Solver  Solved  Unknown  Timeout  Oom  Error  Unsound  Total time (m:s) 

MathSAT (ACDCL)  69.2%  0  66  0  1:11:03  
sonolar  67.8%  0  59  10  1:19:35  
Colibri  61.7%  0  73  2  7  1:22:13  
cvc4  61.2%  0  77  6  1:40:47  
MathSAT  59.3%  0  85  2  1:53:26  
Z3 (SmallFloat)  46.3%  0  99  16  2:13:28  
goSAT  41.1%  120  6  0  8:28  
Z3  33.2%  0  124  19  2:34:16  
AltErgo FPA  0.9%\(^*\)  2  210  0  3:32:40  
Virtual best 
Results for benchmark ‘Heizmann’ 207 problems (1.0% SAT, 99.0% unknown), ordered by % solved. Total time includes timeouts.
Solver  Solved  Unknown  Timeout  Oom  Error  Unsound  Total time (m:s) 

cvc4  74.9%  48  0  0  4  0:39.20  
MathSAT  58.5%  0  0  0  86  0:35.48  
Z3  51.7%  0  91  9  2:03:36  
Z3 (SmallFloat)  42.0%  0  111  9  2:13:13  
MathSAT (ACDCL)  27.5%  0  0  0  150  0:25.33  
Colibri  14.0%  0  0  0  178  0:30.34  
sonolar  2.9%  0  0  0  201  0:7.92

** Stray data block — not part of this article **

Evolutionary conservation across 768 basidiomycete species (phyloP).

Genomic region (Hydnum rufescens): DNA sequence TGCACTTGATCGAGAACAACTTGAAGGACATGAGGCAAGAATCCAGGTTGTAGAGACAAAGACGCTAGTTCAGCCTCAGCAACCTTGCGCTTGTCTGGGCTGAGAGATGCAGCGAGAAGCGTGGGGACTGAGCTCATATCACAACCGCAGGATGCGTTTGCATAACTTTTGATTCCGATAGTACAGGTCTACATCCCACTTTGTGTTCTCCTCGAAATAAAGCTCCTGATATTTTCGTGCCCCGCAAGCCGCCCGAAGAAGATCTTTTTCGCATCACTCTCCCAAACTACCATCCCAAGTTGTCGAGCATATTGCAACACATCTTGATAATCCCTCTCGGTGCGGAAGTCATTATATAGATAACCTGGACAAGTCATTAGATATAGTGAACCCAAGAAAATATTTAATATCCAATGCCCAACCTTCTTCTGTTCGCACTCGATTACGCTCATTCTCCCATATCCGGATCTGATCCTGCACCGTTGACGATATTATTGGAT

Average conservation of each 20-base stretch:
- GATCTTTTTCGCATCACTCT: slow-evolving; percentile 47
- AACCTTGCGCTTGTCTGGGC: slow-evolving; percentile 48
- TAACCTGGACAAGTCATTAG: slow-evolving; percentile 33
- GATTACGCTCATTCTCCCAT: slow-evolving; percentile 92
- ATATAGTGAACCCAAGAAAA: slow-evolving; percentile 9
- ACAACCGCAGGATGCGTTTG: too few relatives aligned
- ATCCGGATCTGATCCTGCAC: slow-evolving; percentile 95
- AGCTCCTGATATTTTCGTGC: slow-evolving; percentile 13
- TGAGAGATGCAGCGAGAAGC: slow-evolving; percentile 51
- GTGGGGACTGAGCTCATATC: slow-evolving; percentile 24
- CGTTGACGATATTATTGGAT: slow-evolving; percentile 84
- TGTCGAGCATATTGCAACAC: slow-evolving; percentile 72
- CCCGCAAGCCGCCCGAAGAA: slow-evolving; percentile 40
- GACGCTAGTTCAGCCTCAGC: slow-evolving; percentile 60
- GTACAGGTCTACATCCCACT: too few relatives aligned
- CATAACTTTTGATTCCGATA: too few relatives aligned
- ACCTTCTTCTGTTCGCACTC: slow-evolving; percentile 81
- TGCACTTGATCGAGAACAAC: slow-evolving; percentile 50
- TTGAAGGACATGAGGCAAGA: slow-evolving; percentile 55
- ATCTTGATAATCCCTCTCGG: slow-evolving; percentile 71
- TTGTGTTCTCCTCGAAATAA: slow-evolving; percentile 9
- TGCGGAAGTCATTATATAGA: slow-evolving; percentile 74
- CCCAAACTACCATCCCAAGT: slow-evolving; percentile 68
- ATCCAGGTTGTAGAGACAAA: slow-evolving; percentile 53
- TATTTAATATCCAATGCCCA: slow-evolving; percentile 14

Virtual best 
Results for benchmark ‘cbmc’ 54 problems (7.4% UNSAT, 92.6% unknown), ordered by number of unsound answers and then by % solved. Total time includes timeouts.
Solver  Solved  Unknown  Timeout  Oom  Error  Unsound  Total time (m:s) 

Colibri  66.7%  0  14  0  4  16:04  
cbmc  61.1%\(^*\)  0  17  4  19:25  
cbmc –refine  61.1%\(^*\)  0  21  0  23:30  
cvc4  55.6%  0  17  7  23:41  
MathSAT  50.0%  0  22  5  26:34  
Z3 (SmallFloat)  46.3%  0  22  7  27:32  
Z3  42.6%  0  22  9  29:29  
sonolar  38.9%  0  0  0  33  0:19.20  
goSAT  9.3%  0  0  0  49  0:0.55  
MathSAT (ACDCL)  66.7%  0  9  0  7  2  9:51 
Virtual best